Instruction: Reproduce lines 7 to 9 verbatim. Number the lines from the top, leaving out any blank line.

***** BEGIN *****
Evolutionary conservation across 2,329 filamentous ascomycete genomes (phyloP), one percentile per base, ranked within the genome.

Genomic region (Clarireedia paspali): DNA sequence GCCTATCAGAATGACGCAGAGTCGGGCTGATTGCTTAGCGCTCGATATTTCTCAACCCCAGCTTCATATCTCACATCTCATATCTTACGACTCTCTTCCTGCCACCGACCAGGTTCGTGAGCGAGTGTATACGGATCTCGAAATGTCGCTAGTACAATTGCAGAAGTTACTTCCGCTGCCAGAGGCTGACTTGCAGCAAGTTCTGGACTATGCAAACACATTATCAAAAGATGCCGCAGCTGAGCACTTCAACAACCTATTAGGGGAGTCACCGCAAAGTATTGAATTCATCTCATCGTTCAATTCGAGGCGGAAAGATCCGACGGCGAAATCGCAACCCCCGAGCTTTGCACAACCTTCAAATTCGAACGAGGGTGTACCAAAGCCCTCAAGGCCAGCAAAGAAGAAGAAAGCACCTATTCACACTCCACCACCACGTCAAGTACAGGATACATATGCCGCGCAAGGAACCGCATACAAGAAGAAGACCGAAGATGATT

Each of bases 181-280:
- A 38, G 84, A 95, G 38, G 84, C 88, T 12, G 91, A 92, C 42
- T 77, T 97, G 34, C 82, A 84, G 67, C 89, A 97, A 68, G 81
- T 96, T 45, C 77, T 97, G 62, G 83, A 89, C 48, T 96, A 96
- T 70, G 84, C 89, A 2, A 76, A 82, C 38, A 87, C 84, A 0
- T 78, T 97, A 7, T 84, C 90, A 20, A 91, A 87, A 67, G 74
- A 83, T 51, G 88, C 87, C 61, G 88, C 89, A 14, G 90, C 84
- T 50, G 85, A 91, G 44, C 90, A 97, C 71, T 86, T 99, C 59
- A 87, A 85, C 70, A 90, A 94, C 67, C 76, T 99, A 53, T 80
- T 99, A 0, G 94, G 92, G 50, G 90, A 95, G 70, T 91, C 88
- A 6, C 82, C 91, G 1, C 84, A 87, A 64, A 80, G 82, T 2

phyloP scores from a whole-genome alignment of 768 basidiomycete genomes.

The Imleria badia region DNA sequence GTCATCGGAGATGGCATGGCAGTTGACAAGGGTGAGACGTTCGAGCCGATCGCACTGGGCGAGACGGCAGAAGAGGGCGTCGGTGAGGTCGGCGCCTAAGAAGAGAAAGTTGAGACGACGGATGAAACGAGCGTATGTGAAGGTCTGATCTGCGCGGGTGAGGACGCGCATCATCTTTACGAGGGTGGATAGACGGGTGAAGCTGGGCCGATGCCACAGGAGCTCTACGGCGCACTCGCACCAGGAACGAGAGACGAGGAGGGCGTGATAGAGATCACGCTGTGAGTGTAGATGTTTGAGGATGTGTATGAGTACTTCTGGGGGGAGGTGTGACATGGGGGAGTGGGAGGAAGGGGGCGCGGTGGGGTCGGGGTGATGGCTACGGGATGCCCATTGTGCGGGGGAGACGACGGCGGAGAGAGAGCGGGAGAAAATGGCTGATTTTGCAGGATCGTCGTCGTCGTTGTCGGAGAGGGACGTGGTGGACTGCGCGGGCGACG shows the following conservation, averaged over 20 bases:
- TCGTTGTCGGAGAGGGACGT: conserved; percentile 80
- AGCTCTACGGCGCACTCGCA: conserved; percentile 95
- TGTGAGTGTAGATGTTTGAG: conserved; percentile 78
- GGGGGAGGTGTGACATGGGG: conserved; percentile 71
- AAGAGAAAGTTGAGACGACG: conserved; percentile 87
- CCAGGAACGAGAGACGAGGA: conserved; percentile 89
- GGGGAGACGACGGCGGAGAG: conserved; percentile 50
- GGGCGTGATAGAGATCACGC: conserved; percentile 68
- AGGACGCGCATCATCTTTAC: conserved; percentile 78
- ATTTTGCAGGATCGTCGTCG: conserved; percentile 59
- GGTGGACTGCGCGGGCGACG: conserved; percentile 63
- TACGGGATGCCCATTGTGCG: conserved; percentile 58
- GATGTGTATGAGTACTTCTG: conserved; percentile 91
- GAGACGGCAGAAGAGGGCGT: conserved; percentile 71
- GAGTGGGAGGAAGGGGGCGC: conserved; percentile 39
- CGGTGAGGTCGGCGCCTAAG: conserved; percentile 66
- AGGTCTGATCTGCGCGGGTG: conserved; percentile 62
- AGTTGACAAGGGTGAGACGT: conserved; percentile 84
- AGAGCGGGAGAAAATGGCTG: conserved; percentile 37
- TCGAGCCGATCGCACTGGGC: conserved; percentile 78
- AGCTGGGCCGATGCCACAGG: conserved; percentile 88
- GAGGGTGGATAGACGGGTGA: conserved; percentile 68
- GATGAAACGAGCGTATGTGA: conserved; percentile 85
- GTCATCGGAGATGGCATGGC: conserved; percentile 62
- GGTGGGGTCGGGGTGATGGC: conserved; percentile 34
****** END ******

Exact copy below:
- T 70, G 84, C 89, A 2, A 76, A 82, C 38, A 87, C 84, A 0
- T 78, T 97, A 7, T 84, C 90, A 20, A 91, A 87, A 67, G 74
- A 83, T 51, G 88, C 87, C 61, G 88, C 89, A 14, G 90, C 84